What happens if a record is found?

In cases of a criminal record being found, MACRO alerts the employer. It is left to the employer’s discretion as to if they would like to proceed with hiring the individual and in what capacity.

What are the odds in hiring a felon?
Although our Government does not officially publish how many people in Australia have criminal records, we do know that in 2012 our criminal offence rate was just over 1.87%.  (see http://www.aic.gov.au/media_library/publications/facts/2012/facts_and_figures_2012.pdf)

That means 1.87 criminal offences per 100 people were committed in 2012.

What jobs attract most felons?

Studies have found that 80% of a business’ theft or fraud occurs by its own staff.
Sales and finance attract the most white color crimes, while drug or violence related offences are more prevalent in trade’s jobs.

What is involved in getting a police check?

There are several online providers of police checks. They generally take 1-14 days to provide a result and cost $42. A police record check provides a summary of your offender history in Australia. Police record checks are also called national police certificates.

When else are criminal history checks usually done for employment?
Some employers and licensing and registration bodies are legally required to check your criminal record when you apply to them for a job, licence or registration.

Your criminal history may be checked if you apply for a job working in such areas as:

  • with children
  • for some government positions e.g. teacher, police officer
  • in the gaming and racing industry
  • a public passenger driver e.g. bus, taxi
  • in the legal profession
  • in prisons

Employers and licensing and registration bodies must follow the law when determining suitability for a job, licence, or registration.

Old (spent) convictions

Each state has different laws about old convictions (also known as ‘spent convictions’).

Under spent conviction laws, employees and job applicants don’t have to disclose old convictions to anyone unless the law specifically requires them to. Applying for a blue card is an example of when you must disclose old convictions.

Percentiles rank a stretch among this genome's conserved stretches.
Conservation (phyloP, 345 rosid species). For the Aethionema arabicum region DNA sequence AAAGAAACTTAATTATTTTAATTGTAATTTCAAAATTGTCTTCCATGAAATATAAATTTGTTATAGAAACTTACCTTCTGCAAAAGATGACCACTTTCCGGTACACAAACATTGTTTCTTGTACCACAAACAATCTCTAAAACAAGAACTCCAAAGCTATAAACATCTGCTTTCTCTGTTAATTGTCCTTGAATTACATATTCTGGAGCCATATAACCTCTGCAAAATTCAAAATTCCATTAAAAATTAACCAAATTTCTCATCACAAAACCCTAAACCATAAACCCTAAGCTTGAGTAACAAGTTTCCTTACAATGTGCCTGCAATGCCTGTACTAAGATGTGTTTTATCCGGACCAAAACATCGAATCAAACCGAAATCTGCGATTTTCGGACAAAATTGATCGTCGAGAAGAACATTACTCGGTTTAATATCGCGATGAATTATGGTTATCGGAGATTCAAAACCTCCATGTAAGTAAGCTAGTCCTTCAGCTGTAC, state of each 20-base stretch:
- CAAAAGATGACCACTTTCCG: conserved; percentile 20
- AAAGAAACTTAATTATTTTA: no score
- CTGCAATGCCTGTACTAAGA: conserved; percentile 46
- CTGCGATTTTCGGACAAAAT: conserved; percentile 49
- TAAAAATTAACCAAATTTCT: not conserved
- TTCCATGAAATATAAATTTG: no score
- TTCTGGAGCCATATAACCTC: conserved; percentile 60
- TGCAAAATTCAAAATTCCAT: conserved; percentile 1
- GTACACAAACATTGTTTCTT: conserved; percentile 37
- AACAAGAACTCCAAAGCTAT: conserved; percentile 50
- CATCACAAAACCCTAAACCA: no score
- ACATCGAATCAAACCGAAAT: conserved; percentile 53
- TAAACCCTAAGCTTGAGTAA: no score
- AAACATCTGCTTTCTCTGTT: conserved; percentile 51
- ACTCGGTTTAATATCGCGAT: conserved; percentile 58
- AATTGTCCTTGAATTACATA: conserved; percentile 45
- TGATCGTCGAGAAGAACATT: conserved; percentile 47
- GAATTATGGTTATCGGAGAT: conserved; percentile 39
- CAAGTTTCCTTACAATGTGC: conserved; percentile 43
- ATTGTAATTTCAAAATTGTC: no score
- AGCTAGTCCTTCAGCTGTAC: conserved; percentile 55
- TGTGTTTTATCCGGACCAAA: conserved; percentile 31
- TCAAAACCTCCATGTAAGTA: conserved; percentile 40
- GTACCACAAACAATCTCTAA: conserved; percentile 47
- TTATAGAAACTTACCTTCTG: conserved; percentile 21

Police will not give your employer information about a spent conviction on a police check unless there is an exemption requiring them to do so.

If your employer finds out about a spent conviction by other means, such as word of mouth, they are not allowed to consider it when deciding whether to offer you a job.

What is discrimination on the basis of criminal record?

Criminal record discrimination occurs when someone does not experience equality of opportunity in employment because of their criminal record. This may include being refused a job, dismissed from employment, denied training opportunities or being harassed at work on the basis of their criminal record.
What is not discrimination on the basis of criminal record?

It is not discrimination if a person’s criminal record means that he or she is unable to perform the inherent requirements of a particular job. This must be determined on a case-by-case basis, according to the nature of the job and the nature of the criminal record. Employers in certain industries may also be legally obliged to refuse employment to people with certain types of criminal records.

Is discrimination on the basis of criminal record unlawful?

Criminal record discrimination is not unlawful under federal law. However, the Commission may investigate complaints of discrimination in employment on the basis of criminal record and, where appropriate, try to resolve them by conciliation.

At the state level, Tasmania and the Northern Territory have laws that make criminal record discrimination unlawful. However, in other states and territories, criminal record discrimination is not specifically prohibited by law.

What Shows Up on an Employment Police Check?

The laws of what shows up on police checks vary between states and territories, however, the general rule is that it will only display previous guilty convictions that were within the last 10 years. If you were under 17/18 at the time of conviction, this record will become ‘spent’ after five years, yet above this age it will expire ten years after. All convictions containing a custodial sentence of more than 30 months will be recorded in a police check regardless. If the last recorded offence qualifies under one of these guideline, all previous criminal history will be shown, even juvenile offences.

Things that won’t generally be included in your personal police check include: not-guilty outcomes, issues dropped by the police, on-the-spot fines and infringement notices, infringement court orders and police cautions. Note that this is only for police checks related to employment. Criminal records for use in court will include your entire criminal history.